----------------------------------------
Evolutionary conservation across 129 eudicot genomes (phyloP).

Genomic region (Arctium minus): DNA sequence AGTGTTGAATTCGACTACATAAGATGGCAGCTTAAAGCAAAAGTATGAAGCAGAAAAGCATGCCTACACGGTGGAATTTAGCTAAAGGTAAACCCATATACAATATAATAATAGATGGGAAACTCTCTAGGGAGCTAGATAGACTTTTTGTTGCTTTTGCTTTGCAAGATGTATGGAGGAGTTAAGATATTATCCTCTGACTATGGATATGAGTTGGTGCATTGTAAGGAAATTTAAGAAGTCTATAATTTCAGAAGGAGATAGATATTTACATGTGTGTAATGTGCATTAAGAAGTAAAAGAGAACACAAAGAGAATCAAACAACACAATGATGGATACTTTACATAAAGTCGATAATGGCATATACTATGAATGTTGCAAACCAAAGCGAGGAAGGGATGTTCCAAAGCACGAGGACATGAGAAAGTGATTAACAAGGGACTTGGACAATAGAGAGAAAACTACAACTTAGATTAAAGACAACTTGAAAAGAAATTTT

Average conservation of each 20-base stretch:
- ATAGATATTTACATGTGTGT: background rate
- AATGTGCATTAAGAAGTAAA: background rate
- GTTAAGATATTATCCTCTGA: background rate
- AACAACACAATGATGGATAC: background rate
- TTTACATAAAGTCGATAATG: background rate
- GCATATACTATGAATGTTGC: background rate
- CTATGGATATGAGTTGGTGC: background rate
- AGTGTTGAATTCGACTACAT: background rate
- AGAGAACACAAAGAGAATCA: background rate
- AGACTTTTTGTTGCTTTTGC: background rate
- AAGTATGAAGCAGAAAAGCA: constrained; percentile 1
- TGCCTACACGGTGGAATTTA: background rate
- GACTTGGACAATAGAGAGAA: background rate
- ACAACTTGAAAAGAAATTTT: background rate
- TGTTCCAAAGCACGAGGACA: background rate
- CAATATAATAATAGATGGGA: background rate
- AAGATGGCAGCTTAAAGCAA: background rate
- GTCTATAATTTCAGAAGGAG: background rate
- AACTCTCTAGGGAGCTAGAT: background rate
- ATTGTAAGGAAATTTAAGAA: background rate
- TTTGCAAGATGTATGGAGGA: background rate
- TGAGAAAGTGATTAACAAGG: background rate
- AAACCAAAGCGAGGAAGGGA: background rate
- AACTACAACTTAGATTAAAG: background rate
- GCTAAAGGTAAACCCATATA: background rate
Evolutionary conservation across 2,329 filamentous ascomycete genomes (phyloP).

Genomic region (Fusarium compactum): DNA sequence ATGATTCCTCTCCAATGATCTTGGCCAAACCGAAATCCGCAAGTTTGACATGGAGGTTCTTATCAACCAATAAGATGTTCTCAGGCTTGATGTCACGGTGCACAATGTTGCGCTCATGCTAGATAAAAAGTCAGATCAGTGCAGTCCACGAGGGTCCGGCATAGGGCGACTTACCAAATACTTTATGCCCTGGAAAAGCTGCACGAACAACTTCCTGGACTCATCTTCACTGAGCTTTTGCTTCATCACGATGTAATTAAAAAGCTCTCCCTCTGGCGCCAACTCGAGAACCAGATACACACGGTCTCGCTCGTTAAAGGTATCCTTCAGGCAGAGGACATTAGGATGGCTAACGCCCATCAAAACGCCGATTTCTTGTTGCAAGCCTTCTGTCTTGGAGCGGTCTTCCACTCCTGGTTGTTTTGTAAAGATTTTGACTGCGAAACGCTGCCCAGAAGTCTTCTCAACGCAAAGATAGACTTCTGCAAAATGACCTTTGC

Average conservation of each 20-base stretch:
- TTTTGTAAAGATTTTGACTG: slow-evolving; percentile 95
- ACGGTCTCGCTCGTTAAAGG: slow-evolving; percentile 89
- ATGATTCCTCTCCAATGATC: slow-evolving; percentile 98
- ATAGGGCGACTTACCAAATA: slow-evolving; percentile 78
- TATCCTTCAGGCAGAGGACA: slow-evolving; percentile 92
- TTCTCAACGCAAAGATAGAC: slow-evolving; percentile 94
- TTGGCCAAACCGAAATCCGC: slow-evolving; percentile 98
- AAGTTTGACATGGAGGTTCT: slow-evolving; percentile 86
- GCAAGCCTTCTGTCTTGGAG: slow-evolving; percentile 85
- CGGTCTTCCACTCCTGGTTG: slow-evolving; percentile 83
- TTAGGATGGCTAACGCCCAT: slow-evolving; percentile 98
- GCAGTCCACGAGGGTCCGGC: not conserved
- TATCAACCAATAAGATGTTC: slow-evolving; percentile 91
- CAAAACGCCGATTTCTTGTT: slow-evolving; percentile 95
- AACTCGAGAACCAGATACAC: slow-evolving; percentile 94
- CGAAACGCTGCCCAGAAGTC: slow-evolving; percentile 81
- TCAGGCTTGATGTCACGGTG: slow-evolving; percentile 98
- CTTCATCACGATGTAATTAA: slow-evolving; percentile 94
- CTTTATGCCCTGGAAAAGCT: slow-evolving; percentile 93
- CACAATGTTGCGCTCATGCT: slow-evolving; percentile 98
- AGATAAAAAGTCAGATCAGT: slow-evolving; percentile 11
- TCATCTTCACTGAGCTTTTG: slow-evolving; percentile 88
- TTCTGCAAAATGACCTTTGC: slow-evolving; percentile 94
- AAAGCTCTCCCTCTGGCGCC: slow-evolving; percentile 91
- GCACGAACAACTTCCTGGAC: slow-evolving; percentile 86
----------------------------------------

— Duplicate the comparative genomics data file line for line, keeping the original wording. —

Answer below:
Evolutionary conservation across 129 eudicot genomes (phyloP).

Genomic region (Arctium minus): DNA sequence AGTGTTGAATTCGACTACATAAGATGGCAGCTTAAAGCAAAAGTATGAAGCAGAAAAGCATGCCTACACGGTGGAATTTAGCTAAAGGTAAACCCATATACAATATAATAATAGATGGGAAACTCTCTAGGGAGCTAGATAGACTTTTTGTTGCTTTTGCTTTGCAAGATGTATGGAGGAGTTAAGATATTATCCTCTGACTATGGATATGAGTTGGTGCATTGTAAGGAAATTTAAGAAGTCTATAATTTCAGAAGGAGATAGATATTTACATGTGTGTAATGTGCATTAAGAAGTAAAAGAGAACACAAAGAGAATCAAACAACACAATGATGGATACTTTACATAAAGTCGATAATGGCATATACTATGAATGTTGCAAACCAAAGCGAGGAAGGGATGTTCCAAAGCACGAGGACATGAGAAAGTGATTAACAAGGGACTTGGACAATAGAGAGAAAACTACAACTTAGATTAAAGACAACTTGAAAAGAAATTTT

Average conservation of each 20-base stretch:
- ATAGATATTTACATGTGTGT: background rate
- AATGTGCATTAAGAAGTAAA: background rate
- GTTAAGATATTATCCTCTGA: background rate
- AACAACACAATGATGGATAC: background rate
- TTTACATAAAGTCGATAATG: background rate
- GCATATACTATGAATGTTGC: background rate
- CTATGGATATGAGTTGGTGC: background rate
- AGTGTTGAATTCGACTACAT: background rate
- AGAGAACACAAAGAGAATCA: background rate
- AGACTTTTTGTTGCTTTTGC: background rate
- AAGTATGAAGCAGAAAAGCA: constrained; percentile 1
- TGCCTACACGGTGGAATTTA: background rate
- GACTTGGACAATAGAGAGAA: background rate
- ACAACTTGAAAAGAAATTTT: background rate
- TGTTCCAAAGCACGAGGACA: background rate
- CAATATAATAATAGATGGGA: background rate
- AAGATGGCAGCTTAAAGCAA: background rate
- GTCTATAATTTCAGAAGGAG: background rate
- AACTCTCTAGGGAGCTAGAT: background rate
- ATTGTAAGGAAATTTAAGAA: background rate
- TTTGCAAGATGTATGGAGGA: background rate
- TGAGAAAGTGATTAACAAGG: background rate
- AAACCAAAGCGAGGAAGGGA: background rate
- AACTACAACTTAGATTAAAG: background rate
- GCTAAAGGTAAACCCATATA: background rate
Evolutionary conservation across 2,329 filamentous ascomycete genomes (phyloP).

Genomic region (Fusarium compactum): DNA sequence ATGATTCCTCTCCAATGATCTTGGCCAAACCGAAATCCGCAAGTTTGACATGGAGGTTCTTATCAACCAATAAGATGTTCTCAGGCTTGATGTCACGGTGCACAATGTTGCGCTCATGCTAGATAAAAAGTCAGATCAGTGCAGTCCACGAGGGTCCGGCATAGGGCGACTTACCAAATACTTTATGCCCTGGAAAAGCTGCACGAACAACTTCCTGGACTCATCTTCACTGAGCTTTTGCTTCATCACGATGTAATTAAAAAGCTCTCCCTCTGGCGCCAACTCGAGAACCAGATACACACGGTCTCGCTCGTTAAAGGTATCCTTCAGGCAGAGGACATTAGGATGGCTAACGCCCATCAAAACGCCGATTTCTTGTTGCAAGCCTTCTGTCTTGGAGCGGTCTTCCACTCCTGGTTGTTTTGTAAAGATTTTGACTGCGAAACGCTGCCCAGAAGTCTTCTCAACGCAAAGATAGACTTCTGCAAAATGACCTTTGC

Average conservation of each 20-base stretch:
- TTTTGTAAAGATTTTGACTG: slow-evolving; percentile 95
- ACGGTCTCGCTCGTTAAAGG: slow-evolving; percentile 89
- ATGATTCCTCTCCAATGATC: slow-evolving; percentile 98
- ATAGGGCGACTTACCAAATA: slow-evolving; percentile 78
- TATCCTTCAGGCAGAGGACA: slow-evolving; percentile 92
- TTCTCAACGCAAAGATAGAC: slow-evolving; percentile 94
- TTGGCCAAACCGAAATCCGC: slow-evolving; percentile 98
- AAGTTTGACATGGAGGTTCT: slow-evolving; percentile 86
- GCAAGCCTTCTGTCTTGGAG: slow-evolving; percentile 85
- CGGTCTTCCACTCCTGGTTG: slow-evolving; percentile 83
- TTAGGATGGCTAACGCCCAT: slow-evolving; percentile 98
- GCAGTCCACGAGGGTCCGGC: not conserved
- TATCAACCAATAAGATGTTC: slow-evolving; percentile 91
- CAAAACGCCGATTTCTTGTT: slow-evolving; percentile 95
- AACTCGAGAACCAGATACAC: slow-evolving; percentile 94
- CGAAACGCTGCCCAGAAGTC: slow-evolving; percentile 81
- TCAGGCTTGATGTCACGGTG: slow-evolving; percentile 98
- CTTCATCACGATGTAATTAA: slow-evolving; percentile 94
- CTTTATGCCCTGGAAAAGCT: slow-evolving; percentile 93
- CACAATGTTGCGCTCATGCT: slow-evolving; percentile 98
- AGATAAAAAGTCAGATCAGT: slow-evolving; percentile 11
- TCATCTTCACTGAGCTTTTG: slow-evolving; percentile 88
- TTCTGCAAAATGACCTTTGC: slow-evolving; percentile 94
- AAAGCTCTCCCTCTGGCGCC: slow-evolving; percentile 91
- GCACGAACAACTTCCTGGAC: slow-evolving; percentile 86